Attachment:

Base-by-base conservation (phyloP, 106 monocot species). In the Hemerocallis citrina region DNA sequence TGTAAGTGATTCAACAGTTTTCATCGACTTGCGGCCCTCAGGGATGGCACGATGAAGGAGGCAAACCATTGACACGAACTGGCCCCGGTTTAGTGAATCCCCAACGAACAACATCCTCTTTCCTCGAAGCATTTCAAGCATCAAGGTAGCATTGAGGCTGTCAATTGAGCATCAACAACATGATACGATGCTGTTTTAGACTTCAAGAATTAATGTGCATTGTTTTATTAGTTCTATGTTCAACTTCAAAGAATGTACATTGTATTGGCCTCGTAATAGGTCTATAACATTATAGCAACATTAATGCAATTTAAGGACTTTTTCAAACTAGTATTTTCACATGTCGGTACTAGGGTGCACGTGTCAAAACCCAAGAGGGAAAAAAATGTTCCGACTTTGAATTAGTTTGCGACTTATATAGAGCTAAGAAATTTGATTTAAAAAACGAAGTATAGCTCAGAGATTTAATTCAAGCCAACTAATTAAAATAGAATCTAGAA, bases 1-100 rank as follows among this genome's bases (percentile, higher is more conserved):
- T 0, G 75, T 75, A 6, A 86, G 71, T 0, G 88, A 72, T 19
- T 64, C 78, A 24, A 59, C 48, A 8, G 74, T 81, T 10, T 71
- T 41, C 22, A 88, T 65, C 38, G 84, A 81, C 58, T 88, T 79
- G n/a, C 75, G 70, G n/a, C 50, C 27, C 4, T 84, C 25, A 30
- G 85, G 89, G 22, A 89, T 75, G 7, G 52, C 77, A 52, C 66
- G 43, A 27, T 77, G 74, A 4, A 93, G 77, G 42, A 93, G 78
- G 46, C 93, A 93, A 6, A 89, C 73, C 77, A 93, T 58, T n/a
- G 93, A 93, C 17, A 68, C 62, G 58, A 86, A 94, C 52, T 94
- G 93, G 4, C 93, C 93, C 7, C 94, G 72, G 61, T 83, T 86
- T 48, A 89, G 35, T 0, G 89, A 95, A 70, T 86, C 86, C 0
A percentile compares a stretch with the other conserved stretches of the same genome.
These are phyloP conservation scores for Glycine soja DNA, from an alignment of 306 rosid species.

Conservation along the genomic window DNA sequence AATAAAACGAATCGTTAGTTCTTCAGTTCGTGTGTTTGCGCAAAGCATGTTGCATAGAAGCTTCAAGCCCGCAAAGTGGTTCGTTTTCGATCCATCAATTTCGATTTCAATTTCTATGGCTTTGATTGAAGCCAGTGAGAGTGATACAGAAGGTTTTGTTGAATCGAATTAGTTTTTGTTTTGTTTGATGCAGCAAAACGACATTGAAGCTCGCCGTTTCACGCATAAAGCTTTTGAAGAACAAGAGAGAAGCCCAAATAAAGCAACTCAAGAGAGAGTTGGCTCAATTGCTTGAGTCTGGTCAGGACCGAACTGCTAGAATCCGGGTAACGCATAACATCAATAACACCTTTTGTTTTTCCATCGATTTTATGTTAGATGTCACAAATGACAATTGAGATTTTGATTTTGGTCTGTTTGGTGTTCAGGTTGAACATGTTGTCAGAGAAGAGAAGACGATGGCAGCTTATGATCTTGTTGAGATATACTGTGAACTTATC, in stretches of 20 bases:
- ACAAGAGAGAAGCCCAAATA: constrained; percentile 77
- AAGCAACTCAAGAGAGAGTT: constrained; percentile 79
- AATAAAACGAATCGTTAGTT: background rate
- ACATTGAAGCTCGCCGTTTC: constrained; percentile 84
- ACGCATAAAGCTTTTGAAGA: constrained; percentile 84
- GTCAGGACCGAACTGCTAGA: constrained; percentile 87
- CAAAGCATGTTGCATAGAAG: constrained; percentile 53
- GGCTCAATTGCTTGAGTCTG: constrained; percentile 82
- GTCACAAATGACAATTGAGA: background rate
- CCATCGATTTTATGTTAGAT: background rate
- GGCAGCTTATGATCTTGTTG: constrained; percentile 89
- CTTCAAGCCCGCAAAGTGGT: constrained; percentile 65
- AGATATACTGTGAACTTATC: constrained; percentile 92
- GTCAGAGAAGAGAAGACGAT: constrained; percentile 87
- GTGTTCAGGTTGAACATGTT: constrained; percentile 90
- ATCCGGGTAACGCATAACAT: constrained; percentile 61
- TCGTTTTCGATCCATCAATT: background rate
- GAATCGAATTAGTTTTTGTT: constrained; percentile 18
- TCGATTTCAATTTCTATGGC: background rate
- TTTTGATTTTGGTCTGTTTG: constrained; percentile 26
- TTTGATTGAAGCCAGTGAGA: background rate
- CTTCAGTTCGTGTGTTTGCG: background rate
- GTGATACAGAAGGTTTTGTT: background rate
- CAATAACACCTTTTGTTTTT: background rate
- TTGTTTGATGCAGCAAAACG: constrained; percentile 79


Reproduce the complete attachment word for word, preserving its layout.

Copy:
Base-by-base conservation (phyloP, 106 monocot species). In the Hemerocallis citrina region DNA sequence TGTAAGTGATTCAACAGTTTTCATCGACTTGCGGCCCTCAGGGATGGCACGATGAAGGAGGCAAACCATTGACACGAACTGGCCCCGGTTTAGTGAATCCCCAACGAACAACATCCTCTTTCCTCGAAGCATTTCAAGCATCAAGGTAGCATTGAGGCTGTCAATTGAGCATCAACAACATGATACGATGCTGTTTTAGACTTCAAGAATTAATGTGCATTGTTTTATTAGTTCTATGTTCAACTTCAAAGAATGTACATTGTATTGGCCTCGTAATAGGTCTATAACATTATAGCAACATTAATGCAATTTAAGGACTTTTTCAAACTAGTATTTTCACATGTCGGTACTAGGGTGCACGTGTCAAAACCCAAGAGGGAAAAAAATGTTCCGACTTTGAATTAGTTTGCGACTTATATAGAGCTAAGAAATTTGATTTAAAAAACGAAGTATAGCTCAGAGATTTAATTCAAGCCAACTAATTAAAATAGAATCTAGAA, bases 1-100 rank as follows among this genome's bases (percentile, higher is more conserved):
- T 0, G 75, T 75, A 6, A 86, G 71, T 0, G 88, A 72, T 19
- T 64, C 78, A 24, A 59, C 48, A 8, G 74, T 81, T 10, T 71
- T 41, C 22, A 88, T 65, C 38, G 84, A 81, C 58, T 88, T 79
- G n/a, C 75, G 70, G n/a, C 50, C 27, C 4, T 84, C 25, A 30
- G 85, G 89, G 22, A 89, T 75, G 7, G 52, C 77, A 52, C 66
- G 43, A 27, T 77, G 74, A 4, A 93, G 77, G 42, A 93, G 78
- G 46, C 93, A 93, A 6, A 89, C 73, C 77, A 93, T 58, T n/a
- G 93, A 93, C 17, A 68, C 62, G 58, A 86, A 94, C 52, T 94
- G 93, G 4, C 93, C 93, C 7, C 94, G 72, G 61, T 83, T 86
- T 48, A 89, G 35, T 0, G 89, A 95, A 70, T 86, C 86, C 0
A percentile compares a stretch with the other conserved stretches of the same genome.
These are phyloP conservation scores for Glycine soja DNA, from an alignment of 306 rosid species.

Conservation along the genomic window DNA sequence AATAAAACGAATCGTTAGTTCTTCAGTTCGTGTGTTTGCGCAAAGCATGTTGCATAGAAGCTTCAAGCCCGCAAAGTGGTTCGTTTTCGATCCATCAATTTCGATTTCAATTTCTATGGCTTTGATTGAAGCCAGTGAGAGTGATACAGAAGGTTTTGTTGAATCGAATTAGTTTTTGTTTTGTTTGATGCAGCAAAACGACATTGAAGCTCGCCGTTTCACGCATAAAGCTTTTGAAGAACAAGAGAGAAGCCCAAATAAAGCAACTCAAGAGAGAGTTGGCTCAATTGCTTGAGTCTGGTCAGGACCGAACTGCTAGAATCCGGGTAACGCATAACATCAATAACACCTTTTGTTTTTCCATCGATTTTATGTTAGATGTCACAAATGACAATTGAGATTTTGATTTTGGTCTGTTTGGTGTTCAGGTTGAACATGTTGTCAGAGAAGAGAAGACGATGGCAGCTTATGATCTTGTTGAGATATACTGTGAACTTATC, in stretches of 20 bases:
- ACAAGAGAGAAGCCCAAATA: constrained; percentile 77
- AAGCAACTCAAGAGAGAGTT: constrained; percentile 79
- AATAAAACGAATCGTTAGTT: background rate
- ACATTGAAGCTCGCCGTTTC: constrained; percentile 84
- ACGCATAAAGCTTTTGAAGA: constrained; percentile 84
- GTCAGGACCGAACTGCTAGA: constrained; percentile 87
- CAAAGCATGTTGCATAGAAG: constrained; percentile 53
- GGCTCAATTGCTTGAGTCTG: constrained; percentile 82
- GTCACAAATGACAATTGAGA: background rate
- CCATCGATTTTATGTTAGAT: background rate
- GGCAGCTTATGATCTTGTTG: constrained; percentile 89
- CTTCAAGCCCGCAAAGTGGT: constrained; percentile 65
- AGATATACTGTGAACTTATC: constrained; percentile 92
- GTCAGAGAAGAGAAGACGAT: constrained; percentile 87
- GTGTTCAGGTTGAACATGTT: constrained; percentile 90
- ATCCGGGTAACGCATAACAT: constrained; percentile 61
- TCGTTTTCGATCCATCAATT: background rate
- GAATCGAATTAGTTTTTGTT: constrained; percentile 18
- TCGATTTCAATTTCTATGGC: background rate
- TTTTGATTTTGGTCTGTTTG: constrained; percentile 26
- TTTGATTGAAGCCAGTGAGA: background rate
- CTTCAGTTCGTGTGTTTGCG: background rate
- GTGATACAGAAGGTTTTGTT: background rate
- CAATAACACCTTTTGTTTTT: background rate
- TTGTTTGATGCAGCAAAACG: constrained; percentile 79